Wednesday, September 30, 2015

Death Dines Out: Review

Death Dines Out by Theodora Du Bois (1939) features medical investigator Jeffrey McNeill and is narrated by his lovely young wife Anne. Jeffrey and Anne are invited to a dinner party at the home of one of their wealthy neighbors, Clancy Harrison. All the ingredients for a lovely evening are on hand--from the usually delightful guests to the fine food and drink always found a party planned by Clancy's wife Mary. But tension rather than laughter fills the air around the table. Earlier that day, Harrison had words with his nephew and his nephew's fiancee regarding the former's failure of an important medical exam. Harrison has threatened to cut off his nephew's allowance--which would force Bill Frick to leave medical school. Anne is also the focus of negative emotions. David Proust has been flirting with and openly pursuing her and David's wife Nona believes Anne to be seducing her husband.

When Anne is stricken with odd breathing and muscular symptoms during dinner--resulting in a need for her husband's professional skills--and then when that excitement dies down their host is found dead beneath the dining room table, it is unclear if Anne or Clancy was the intended target. The police are ready to fasten on Bill and/or Jane-Lee (fiancee), especially when they learn that Harrison had talked of changing his will to cut his nephew out. Anne is quite sure that their young friends are innocent and Jeffrey will have to use all his investigative skills to find the clues that will prove whether she's right.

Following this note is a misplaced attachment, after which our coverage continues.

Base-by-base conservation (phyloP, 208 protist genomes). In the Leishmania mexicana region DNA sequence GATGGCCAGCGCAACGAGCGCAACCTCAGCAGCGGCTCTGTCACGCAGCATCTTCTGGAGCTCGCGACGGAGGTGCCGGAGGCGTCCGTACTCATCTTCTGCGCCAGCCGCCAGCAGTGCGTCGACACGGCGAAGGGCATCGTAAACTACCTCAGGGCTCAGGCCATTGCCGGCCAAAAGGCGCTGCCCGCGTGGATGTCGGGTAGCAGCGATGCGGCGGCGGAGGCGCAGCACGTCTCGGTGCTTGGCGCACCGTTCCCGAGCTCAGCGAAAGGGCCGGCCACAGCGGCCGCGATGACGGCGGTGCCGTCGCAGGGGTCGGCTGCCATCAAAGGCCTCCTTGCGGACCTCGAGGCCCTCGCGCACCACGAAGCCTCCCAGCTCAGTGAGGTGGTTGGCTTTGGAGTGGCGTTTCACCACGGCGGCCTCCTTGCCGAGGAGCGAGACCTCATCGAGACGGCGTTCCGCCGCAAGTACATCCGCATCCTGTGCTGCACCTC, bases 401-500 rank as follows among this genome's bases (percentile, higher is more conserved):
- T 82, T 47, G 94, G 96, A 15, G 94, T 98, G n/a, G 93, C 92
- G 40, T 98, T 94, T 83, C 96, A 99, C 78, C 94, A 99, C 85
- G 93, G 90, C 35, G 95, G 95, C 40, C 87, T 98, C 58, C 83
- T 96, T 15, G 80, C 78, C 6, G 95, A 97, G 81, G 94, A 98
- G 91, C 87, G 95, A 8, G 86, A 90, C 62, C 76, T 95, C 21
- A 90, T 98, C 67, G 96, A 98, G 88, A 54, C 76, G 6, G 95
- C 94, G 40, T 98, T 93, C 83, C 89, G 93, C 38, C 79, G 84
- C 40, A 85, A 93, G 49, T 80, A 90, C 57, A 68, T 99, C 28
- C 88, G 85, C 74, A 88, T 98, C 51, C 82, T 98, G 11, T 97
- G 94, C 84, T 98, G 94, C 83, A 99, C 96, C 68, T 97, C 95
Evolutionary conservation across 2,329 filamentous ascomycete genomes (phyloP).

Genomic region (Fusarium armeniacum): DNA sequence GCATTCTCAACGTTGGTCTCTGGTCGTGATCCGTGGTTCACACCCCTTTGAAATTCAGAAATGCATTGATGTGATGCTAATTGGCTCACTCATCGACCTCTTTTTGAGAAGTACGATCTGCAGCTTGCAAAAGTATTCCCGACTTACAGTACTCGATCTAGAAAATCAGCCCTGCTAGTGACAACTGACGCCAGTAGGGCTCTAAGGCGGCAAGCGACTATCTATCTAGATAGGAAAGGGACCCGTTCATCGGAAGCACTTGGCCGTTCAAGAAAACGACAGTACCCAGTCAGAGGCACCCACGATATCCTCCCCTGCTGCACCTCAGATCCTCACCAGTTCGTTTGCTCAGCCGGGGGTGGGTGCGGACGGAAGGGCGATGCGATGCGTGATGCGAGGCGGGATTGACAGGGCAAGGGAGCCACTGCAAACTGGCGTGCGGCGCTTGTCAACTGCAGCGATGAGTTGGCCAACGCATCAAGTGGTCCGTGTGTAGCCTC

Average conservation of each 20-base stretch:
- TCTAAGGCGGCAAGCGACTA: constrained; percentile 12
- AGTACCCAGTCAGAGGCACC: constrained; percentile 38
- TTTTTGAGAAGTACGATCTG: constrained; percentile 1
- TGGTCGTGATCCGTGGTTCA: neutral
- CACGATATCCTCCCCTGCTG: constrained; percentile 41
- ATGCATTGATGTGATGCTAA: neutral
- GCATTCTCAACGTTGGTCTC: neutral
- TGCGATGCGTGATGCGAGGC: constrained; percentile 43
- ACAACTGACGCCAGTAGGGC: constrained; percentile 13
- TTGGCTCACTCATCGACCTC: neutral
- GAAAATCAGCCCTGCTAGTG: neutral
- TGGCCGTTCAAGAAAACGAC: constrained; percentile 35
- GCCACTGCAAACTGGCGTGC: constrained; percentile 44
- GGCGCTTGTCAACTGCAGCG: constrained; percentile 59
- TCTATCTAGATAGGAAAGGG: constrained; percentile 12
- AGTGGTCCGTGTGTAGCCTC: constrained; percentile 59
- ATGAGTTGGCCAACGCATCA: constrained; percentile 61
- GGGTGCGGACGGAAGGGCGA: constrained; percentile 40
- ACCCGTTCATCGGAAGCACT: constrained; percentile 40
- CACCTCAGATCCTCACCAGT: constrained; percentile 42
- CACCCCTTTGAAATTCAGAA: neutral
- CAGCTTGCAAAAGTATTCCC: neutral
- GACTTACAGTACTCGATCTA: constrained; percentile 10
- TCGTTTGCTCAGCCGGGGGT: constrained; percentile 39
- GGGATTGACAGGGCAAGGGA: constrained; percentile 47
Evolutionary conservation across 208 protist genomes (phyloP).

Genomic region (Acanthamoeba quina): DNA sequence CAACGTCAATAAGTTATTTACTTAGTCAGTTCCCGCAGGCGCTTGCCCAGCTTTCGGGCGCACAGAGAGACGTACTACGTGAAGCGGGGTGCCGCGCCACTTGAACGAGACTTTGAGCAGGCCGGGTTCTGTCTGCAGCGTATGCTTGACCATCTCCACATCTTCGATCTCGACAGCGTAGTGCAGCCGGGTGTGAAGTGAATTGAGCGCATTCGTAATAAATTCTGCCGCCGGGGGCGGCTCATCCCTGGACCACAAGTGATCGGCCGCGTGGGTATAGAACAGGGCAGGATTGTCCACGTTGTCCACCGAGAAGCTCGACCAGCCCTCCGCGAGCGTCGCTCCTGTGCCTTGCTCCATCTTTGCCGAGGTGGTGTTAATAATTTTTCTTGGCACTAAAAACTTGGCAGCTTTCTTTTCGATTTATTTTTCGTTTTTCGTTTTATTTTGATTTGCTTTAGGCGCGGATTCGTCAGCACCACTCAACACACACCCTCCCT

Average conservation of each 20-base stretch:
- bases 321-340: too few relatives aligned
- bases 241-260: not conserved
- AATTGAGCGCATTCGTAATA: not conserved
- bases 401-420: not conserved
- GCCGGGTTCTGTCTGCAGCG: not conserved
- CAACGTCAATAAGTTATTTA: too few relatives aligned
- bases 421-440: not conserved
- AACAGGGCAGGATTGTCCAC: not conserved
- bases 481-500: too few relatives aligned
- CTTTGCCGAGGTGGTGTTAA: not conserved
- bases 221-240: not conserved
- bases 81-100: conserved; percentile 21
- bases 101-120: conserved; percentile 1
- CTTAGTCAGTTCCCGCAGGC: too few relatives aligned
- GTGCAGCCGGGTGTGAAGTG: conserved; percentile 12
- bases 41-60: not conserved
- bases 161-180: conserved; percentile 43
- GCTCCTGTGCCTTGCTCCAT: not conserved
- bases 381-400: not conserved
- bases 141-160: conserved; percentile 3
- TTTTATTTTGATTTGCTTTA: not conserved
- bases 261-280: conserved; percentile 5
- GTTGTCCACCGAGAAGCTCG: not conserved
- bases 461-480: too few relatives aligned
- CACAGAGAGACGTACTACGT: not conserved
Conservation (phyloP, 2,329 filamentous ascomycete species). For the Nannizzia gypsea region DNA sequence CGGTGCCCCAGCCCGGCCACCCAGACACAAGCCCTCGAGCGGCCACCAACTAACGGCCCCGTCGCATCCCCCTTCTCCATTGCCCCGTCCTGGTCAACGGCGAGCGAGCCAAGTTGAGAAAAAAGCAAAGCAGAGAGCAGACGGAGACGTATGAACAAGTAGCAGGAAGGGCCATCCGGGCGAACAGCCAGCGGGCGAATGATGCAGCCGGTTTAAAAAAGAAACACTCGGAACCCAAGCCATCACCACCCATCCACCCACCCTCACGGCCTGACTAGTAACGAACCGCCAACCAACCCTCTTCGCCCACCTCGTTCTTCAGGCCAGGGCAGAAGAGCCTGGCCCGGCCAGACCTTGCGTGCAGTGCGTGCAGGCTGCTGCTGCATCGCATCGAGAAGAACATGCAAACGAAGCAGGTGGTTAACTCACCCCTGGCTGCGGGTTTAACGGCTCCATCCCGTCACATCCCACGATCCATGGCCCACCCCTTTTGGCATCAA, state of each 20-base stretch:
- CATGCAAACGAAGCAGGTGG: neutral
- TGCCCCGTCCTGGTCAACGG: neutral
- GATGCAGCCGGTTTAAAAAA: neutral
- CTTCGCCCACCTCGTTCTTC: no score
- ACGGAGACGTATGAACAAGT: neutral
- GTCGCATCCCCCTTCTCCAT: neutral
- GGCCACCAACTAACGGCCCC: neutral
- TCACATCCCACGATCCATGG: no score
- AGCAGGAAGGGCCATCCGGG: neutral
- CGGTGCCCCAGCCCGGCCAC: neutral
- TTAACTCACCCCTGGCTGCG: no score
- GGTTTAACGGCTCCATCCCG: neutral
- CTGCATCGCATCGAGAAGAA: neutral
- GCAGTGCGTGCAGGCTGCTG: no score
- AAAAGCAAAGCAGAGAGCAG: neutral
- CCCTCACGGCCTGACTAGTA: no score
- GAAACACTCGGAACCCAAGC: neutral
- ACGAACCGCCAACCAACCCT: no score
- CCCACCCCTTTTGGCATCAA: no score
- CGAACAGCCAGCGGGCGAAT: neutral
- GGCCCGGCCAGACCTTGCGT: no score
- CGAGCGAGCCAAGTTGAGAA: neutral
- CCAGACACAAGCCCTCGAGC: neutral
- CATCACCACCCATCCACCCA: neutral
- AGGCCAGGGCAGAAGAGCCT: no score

Jeffrey is a very active medical investigator. Not only does he doing the scientific bits to narrow down the cause of Anne's symptom's and Harrison's death, but he also dons a disguise so he can make off with the garbage cans of various suspects. He roots around through garbage heaps, catches frogs to use as guinea pigs, and interviews possible murders. 

It took me a while to warm up to Jeffrey and Anne. In the beginning chapter, he seems very dismissive towards her--even chastising her over burnt toast--and Anne seems more than unusually scatterbrained. But as the story progresses their relationship settles down to one of affection and verbal banter. This isn't the first of the McNeill series, but that false-start makes it seem like it.

However, the mystery itself is a good one. Clues are laid on early and the astute reader has ample opportunity to figure out the killer even before Jeffrey does. I managed the who and how, but the clues as to motive managed to slide by me and kept me wondering until the end. Overall, a very solid and enjoyable read. ★★ and a half.

For more information on Theodora Du Bois and her series, please check out The Passing Tramp for a guest post by Lisa Kucharski. Lisa has done her detective work and provides a good summary of Du Bois and her work.

1 comment:

fredamans said...

The dynamic between husband and wife would probably irk me. It was normal for that time I'd imagine though. Great review!